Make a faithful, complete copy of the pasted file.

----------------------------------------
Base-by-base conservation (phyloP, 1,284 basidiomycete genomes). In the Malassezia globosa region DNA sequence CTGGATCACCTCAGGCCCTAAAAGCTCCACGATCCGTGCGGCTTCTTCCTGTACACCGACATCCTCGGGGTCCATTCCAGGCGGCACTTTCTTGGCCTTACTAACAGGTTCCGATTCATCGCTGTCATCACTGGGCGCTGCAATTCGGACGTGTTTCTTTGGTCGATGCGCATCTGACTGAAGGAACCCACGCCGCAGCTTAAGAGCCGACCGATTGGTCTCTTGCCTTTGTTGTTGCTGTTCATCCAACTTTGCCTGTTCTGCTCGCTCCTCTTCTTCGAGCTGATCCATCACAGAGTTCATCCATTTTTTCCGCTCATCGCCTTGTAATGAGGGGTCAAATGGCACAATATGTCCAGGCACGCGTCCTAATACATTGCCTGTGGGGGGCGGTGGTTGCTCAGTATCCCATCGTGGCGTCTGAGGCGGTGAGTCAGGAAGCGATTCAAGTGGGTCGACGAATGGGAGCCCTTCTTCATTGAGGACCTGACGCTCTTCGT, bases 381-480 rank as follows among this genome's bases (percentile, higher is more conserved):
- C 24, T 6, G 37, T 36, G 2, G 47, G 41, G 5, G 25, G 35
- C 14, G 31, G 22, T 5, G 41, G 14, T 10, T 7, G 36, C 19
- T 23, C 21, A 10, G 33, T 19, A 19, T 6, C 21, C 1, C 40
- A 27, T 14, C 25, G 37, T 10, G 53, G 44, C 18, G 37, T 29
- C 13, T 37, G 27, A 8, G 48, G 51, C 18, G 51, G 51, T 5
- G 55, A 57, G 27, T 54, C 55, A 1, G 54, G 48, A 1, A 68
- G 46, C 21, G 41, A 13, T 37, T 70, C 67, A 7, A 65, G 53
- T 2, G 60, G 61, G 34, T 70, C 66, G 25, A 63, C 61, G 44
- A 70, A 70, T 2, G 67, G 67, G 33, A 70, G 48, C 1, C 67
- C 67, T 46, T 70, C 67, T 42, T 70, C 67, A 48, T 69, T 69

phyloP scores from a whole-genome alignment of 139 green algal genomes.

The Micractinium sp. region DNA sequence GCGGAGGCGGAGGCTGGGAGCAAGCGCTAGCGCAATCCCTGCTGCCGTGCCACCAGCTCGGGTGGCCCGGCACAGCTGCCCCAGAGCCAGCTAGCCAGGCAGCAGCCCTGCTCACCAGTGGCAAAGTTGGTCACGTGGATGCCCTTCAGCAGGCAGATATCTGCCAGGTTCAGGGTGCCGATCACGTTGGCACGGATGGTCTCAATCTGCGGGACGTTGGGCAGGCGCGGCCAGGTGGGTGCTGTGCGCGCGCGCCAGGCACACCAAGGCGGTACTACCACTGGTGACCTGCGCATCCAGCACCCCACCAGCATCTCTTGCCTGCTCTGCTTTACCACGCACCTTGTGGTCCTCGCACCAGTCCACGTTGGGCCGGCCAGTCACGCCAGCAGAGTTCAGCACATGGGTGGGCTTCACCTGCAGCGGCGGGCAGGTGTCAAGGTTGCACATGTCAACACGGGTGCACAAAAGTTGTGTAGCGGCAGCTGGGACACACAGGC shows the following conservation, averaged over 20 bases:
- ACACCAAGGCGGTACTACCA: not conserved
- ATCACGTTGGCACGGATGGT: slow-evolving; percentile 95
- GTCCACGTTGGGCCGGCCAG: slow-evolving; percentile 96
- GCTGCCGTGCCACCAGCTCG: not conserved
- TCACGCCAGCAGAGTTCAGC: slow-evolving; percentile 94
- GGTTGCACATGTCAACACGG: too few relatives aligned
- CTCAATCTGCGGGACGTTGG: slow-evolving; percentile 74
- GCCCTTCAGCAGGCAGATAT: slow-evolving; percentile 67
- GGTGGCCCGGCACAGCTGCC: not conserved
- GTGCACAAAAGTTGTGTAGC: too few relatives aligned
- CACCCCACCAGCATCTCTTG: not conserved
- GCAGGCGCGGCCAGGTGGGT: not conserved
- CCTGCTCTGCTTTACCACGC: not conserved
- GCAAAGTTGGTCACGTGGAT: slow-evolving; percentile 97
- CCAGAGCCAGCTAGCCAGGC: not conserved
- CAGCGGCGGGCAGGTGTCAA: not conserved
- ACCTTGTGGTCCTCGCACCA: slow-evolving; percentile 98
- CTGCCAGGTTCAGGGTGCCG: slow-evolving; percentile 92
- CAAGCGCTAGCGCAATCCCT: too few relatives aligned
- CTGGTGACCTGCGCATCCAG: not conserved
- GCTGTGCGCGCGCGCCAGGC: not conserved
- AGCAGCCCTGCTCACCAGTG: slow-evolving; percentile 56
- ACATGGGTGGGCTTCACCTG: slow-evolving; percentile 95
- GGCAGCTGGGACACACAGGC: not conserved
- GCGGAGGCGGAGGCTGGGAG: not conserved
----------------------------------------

Base-by-base conservation (phyloP, 1,284 basidiomycete genomes). In the Malassezia globosa region DNA sequence CTGGATCACCTCAGGCCCTAAAAGCTCCACGATCCGTGCGGCTTCTTCCTGTACACCGACATCCTCGGGGTCCATTCCAGGCGGCACTTTCTTGGCCTTACTAACAGGTTCCGATTCATCGCTGTCATCACTGGGCGCTGCAATTCGGACGTGTTTCTTTGGTCGATGCGCATCTGACTGAAGGAACCCACGCCGCAGCTTAAGAGCCGACCGATTGGTCTCTTGCCTTTGTTGTTGCTGTTCATCCAACTTTGCCTGTTCTGCTCGCTCCTCTTCTTCGAGCTGATCCATCACAGAGTTCATCCATTTTTTCCGCTCATCGCCTTGTAATGAGGGGTCAAATGGCACAATATGTCCAGGCACGCGTCCTAATACATTGCCTGTGGGGGGCGGTGGTTGCTCAGTATCCCATCGTGGCGTCTGAGGCGGTGAGTCAGGAAGCGATTCAAGTGGGTCGACGAATGGGAGCCCTTCTTCATTGAGGACCTGACGCTCTTCGT, bases 381-480 rank as follows among this genome's bases (percentile, higher is more conserved):
- C 24, T 6, G 37, T 36, G 2, G 47, G 41, G 5, G 25, G 35
- C 14, G 31, G 22, T 5, G 41, G 14, T 10, T 7, G 36, C 19
- T 23, C 21, A 10, G 33, T 19, A 19, T 6, C 21, C 1, C 40
- A 27, T 14, C 25, G 37, T 10, G 53, G 44, C 18, G 37, T 29
- C 13, T 37, G 27, A 8, G 48, G 51, C 18, G 51, G 51, T 5
- G 55, A 57, G 27, T 54, C 55, A 1, G 54, G 48, A 1, A 68
- G 46, C 21, G 41, A 13, T 37, T 70, C 67, A 7, A 65, G 53
- T 2, G 60, G 61, G 34, T 70, C 66, G 25, A 63, C 61, G 44
- A 70, A 70, T 2, G 67, G 67, G 33, A 70, G 48, C 1, C 67
- C 67, T 46, T 70, C 67, T 42, T 70, C 67, A 48, T 69, T 69

phyloP scores from a whole-genome alignment of 139 green algal genomes.

The Micractinium sp. region DNA sequence GCGGAGGCGGAGGCTGGGAGCAAGCGCTAGCGCAATCCCTGCTGCCGTGCCACCAGCTCGGGTGGCCCGGCACAGCTGCCCCAGAGCCAGCTAGCCAGGCAGCAGCCCTGCTCACCAGTGGCAAAGTTGGTCACGTGGATGCCCTTCAGCAGGCAGATATCTGCCAGGTTCAGGGTGCCGATCACGTTGGCACGGATGGTCTCAATCTGCGGGACGTTGGGCAGGCGCGGCCAGGTGGGTGCTGTGCGCGCGCGCCAGGCACACCAAGGCGGTACTACCACTGGTGACCTGCGCATCCAGCACCCCACCAGCATCTCTTGCCTGCTCTGCTTTACCACGCACCTTGTGGTCCTCGCACCAGTCCACGTTGGGCCGGCCAGTCACGCCAGCAGAGTTCAGCACATGGGTGGGCTTCACCTGCAGCGGCGGGCAGGTGTCAAGGTTGCACATGTCAACACGGGTGCACAAAAGTTGTGTAGCGGCAGCTGGGACACACAGGC shows the following conservation, averaged over 20 bases:
- ACACCAAGGCGGTACTACCA: not conserved
- ATCACGTTGGCACGGATGGT: slow-evolving; percentile 95
- GTCCACGTTGGGCCGGCCAG: slow-evolving; percentile 96
- GCTGCCGTGCCACCAGCTCG: not conserved
- TCACGCCAGCAGAGTTCAGC: slow-evolving; percentile 94
- GGTTGCACATGTCAACACGG: too few relatives aligned
- CTCAATCTGCGGGACGTTGG: slow-evolving; percentile 74
- GCCCTTCAGCAGGCAGATAT: slow-evolving; percentile 67
- GGTGGCCCGGCACAGCTGCC: not conserved
- GTGCACAAAAGTTGTGTAGC: too few relatives aligned
- CACCCCACCAGCATCTCTTG: not conserved
- GCAGGCGCGGCCAGGTGGGT: not conserved
- CCTGCTCTGCTTTACCACGC: not conserved
- GCAAAGTTGGTCACGTGGAT: slow-evolving; percentile 97
- CCAGAGCCAGCTAGCCAGGC: not conserved
- CAGCGGCGGGCAGGTGTCAA: not conserved
- ACCTTGTGGTCCTCGCACCA: slow-evolving; percentile 98
- CTGCCAGGTTCAGGGTGCCG: slow-evolving; percentile 92
- CAAGCGCTAGCGCAATCCCT: too few relatives aligned
- CTGGTGACCTGCGCATCCAG: not conserved
- GCTGTGCGCGCGCGCCAGGC: not conserved
- AGCAGCCCTGCTCACCAGTG: slow-evolving; percentile 56
- ACATGGGTGGGCTTCACCTG: slow-evolving; percentile 95
- GGCAGCTGGGACACACAGGC: not conserved
- GCGGAGGCGGAGGCTGGGAG: not conserved